Ravens at the Hampstead Theatre review ***

Ravens: Spassky vs Fischer

Hampstead Theatre, 18th December 2019

I can see why Tom Morton-Smith would have alighted on the infamous chess match between Boris Spassky and Bobby Fischer in 1972 in Reykjavik. There are a ton of tomes on the subject and, after all, if it was good enough to spark the imagination of the ABBA boys …..

A proxy for the Cold War, then at its height, the clash between two ideologies, the “chess machine” Spassky up against the “maverick genius” Fischer, maybe the greatest player of all. No wonder the world was enthralled by the contest in a way that chess has never repeated. Added to which was Fischer’s erratic personality, he was never formally diagnosed, but he left the US, dropped out of competitive chess for two decades after winning this World Championship, got into legal scuffles, and devoted much of his time to vicious anti-Semitism.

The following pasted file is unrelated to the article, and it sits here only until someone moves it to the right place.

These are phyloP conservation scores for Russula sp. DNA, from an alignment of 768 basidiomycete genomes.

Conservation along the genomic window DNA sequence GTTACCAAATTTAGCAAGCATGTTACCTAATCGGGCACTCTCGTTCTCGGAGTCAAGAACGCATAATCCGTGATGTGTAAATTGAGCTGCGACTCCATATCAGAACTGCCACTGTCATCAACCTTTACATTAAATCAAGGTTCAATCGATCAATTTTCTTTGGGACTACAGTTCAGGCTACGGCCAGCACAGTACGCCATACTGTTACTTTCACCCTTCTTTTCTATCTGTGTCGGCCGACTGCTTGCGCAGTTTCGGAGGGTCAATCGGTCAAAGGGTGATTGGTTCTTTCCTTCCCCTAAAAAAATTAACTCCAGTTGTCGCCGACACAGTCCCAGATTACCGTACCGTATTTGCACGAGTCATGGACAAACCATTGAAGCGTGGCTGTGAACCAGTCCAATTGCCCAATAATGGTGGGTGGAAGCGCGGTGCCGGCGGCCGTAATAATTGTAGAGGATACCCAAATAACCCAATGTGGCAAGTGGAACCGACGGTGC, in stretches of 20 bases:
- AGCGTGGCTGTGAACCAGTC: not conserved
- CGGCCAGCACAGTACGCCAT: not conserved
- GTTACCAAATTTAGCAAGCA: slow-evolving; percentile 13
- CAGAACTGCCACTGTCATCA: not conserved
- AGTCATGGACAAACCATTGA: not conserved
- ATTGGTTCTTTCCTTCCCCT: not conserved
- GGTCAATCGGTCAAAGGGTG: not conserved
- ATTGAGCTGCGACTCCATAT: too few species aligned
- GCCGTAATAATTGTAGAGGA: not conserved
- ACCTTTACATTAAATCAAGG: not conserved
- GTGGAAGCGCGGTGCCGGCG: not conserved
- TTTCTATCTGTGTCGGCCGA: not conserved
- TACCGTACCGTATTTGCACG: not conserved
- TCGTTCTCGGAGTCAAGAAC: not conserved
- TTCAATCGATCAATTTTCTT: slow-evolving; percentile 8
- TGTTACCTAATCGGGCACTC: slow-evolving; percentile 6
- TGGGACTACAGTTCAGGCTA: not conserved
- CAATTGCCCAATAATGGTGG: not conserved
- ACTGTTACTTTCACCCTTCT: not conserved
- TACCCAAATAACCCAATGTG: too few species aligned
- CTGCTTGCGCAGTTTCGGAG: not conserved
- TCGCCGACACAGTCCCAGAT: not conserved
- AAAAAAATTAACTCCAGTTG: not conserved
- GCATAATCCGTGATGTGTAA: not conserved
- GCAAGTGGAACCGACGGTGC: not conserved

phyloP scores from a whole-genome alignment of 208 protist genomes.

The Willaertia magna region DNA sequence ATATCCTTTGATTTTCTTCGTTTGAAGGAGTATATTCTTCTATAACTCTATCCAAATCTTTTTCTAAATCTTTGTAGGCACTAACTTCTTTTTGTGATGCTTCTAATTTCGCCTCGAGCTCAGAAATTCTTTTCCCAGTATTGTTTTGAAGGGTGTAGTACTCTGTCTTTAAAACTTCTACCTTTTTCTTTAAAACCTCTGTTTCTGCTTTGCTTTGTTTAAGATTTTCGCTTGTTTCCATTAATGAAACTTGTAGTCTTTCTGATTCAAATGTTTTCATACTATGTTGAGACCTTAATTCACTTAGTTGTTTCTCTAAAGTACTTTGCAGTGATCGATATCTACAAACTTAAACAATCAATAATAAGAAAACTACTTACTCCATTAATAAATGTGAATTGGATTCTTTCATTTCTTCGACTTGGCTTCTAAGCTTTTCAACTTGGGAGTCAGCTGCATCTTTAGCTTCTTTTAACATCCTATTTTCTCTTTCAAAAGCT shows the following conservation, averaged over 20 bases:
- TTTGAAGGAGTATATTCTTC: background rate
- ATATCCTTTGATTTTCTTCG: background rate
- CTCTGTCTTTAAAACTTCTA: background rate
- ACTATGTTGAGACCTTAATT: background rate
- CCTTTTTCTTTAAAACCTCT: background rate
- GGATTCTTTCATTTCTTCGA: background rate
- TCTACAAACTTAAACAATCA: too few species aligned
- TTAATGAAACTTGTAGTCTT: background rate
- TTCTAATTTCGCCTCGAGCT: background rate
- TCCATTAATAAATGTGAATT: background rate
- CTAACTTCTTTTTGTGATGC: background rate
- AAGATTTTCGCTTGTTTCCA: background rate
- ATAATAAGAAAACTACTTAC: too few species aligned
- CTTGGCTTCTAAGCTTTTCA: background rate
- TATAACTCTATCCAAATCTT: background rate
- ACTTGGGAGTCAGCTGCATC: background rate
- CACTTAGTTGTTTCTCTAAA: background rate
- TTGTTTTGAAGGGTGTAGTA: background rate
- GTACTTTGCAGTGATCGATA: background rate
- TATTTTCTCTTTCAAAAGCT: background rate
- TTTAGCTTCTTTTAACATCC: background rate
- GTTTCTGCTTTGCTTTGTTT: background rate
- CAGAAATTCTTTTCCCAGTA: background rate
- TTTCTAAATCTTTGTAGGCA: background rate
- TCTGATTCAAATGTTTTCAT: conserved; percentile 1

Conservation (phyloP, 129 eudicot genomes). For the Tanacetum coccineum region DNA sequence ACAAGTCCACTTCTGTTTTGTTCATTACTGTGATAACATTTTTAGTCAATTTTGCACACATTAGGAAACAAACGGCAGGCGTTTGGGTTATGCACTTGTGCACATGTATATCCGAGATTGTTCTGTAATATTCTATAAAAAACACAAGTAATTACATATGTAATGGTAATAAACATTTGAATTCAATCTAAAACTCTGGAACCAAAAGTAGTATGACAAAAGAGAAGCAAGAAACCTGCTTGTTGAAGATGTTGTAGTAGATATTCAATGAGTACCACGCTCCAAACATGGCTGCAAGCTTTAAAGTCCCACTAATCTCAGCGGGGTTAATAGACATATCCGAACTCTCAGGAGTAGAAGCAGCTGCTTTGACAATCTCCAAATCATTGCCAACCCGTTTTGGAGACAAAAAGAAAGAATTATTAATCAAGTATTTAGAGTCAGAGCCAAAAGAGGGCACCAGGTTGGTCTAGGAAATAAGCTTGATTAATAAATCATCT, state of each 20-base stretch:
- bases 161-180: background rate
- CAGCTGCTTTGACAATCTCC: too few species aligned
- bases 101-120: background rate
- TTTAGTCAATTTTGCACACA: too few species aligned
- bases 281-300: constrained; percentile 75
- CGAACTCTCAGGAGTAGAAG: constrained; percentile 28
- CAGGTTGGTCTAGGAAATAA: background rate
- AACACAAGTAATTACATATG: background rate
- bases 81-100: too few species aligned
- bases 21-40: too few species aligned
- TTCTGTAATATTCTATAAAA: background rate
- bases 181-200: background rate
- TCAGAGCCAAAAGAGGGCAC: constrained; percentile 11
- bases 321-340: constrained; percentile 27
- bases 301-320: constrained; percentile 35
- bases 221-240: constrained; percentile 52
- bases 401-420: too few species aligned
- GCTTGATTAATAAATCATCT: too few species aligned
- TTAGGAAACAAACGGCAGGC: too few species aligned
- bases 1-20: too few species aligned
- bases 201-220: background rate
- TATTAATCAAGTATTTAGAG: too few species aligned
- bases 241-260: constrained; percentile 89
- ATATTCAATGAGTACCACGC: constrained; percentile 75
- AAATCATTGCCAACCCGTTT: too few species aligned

Plenty of scope for drama then. TM-S’s smash hit Oppenheimer, which the Tourist, annoyingly, never saw, it coinciding with his peak poorly, so please someone revive it soon, similarly dealt with heightened personal drama set against the backdrop of big geo-political stuff. Other earlier plays have also successfully ploughed the same furrow.